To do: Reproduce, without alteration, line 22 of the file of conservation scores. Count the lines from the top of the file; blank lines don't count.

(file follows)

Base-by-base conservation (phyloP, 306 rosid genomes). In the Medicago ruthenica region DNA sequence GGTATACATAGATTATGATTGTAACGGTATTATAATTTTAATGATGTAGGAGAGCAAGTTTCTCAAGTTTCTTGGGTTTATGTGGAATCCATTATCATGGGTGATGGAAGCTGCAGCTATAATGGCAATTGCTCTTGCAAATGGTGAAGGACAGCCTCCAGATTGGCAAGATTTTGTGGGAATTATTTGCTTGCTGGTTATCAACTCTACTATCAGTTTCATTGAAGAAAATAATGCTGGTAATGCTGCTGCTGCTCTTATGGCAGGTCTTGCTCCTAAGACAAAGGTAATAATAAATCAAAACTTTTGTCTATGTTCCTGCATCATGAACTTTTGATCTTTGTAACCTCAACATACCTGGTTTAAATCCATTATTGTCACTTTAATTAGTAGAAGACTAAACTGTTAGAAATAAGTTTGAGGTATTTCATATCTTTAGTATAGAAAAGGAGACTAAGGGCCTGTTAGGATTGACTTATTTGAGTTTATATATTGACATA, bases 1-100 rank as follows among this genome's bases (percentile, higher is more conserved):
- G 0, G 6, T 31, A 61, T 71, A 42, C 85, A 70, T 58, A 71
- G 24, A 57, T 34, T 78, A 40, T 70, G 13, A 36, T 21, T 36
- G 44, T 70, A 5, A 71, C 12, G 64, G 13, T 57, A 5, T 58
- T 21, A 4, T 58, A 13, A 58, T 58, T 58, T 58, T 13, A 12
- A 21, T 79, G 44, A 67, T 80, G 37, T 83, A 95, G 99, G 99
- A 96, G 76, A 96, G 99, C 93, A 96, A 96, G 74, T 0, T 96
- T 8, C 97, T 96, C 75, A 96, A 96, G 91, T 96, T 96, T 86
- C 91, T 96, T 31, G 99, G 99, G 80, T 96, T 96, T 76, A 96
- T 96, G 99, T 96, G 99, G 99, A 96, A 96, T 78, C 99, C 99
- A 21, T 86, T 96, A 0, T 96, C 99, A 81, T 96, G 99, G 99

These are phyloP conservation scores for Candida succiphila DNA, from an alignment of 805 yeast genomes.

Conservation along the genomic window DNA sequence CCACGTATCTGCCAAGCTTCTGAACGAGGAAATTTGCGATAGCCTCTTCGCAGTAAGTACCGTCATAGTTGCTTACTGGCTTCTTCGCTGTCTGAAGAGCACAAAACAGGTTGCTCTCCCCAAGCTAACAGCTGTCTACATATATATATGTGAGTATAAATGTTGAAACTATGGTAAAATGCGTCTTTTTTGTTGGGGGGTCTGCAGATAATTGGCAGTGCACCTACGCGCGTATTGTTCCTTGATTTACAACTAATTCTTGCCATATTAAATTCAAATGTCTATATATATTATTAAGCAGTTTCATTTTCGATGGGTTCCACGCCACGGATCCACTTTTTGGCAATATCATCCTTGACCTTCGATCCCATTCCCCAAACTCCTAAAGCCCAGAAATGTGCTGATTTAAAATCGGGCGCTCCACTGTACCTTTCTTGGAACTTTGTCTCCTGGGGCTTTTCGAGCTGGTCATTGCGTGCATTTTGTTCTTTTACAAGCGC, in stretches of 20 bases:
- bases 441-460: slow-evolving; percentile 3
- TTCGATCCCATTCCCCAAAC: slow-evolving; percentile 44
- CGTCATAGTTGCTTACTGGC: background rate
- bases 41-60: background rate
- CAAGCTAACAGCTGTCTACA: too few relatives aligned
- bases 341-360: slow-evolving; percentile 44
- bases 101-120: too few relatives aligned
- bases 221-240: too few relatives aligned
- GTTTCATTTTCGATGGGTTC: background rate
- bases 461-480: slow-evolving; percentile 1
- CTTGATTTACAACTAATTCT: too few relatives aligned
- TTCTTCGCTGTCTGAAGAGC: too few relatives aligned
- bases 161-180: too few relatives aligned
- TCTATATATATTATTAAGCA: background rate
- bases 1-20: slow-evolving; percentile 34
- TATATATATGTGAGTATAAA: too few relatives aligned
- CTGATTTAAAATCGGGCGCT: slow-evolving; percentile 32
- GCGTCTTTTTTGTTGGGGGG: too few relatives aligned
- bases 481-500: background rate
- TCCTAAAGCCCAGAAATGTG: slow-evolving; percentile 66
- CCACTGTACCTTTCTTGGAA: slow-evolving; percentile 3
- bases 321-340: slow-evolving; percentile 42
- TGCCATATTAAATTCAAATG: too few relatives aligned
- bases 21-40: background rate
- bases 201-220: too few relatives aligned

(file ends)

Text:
- GTTTCATTTTCGATGGGTTC: background rate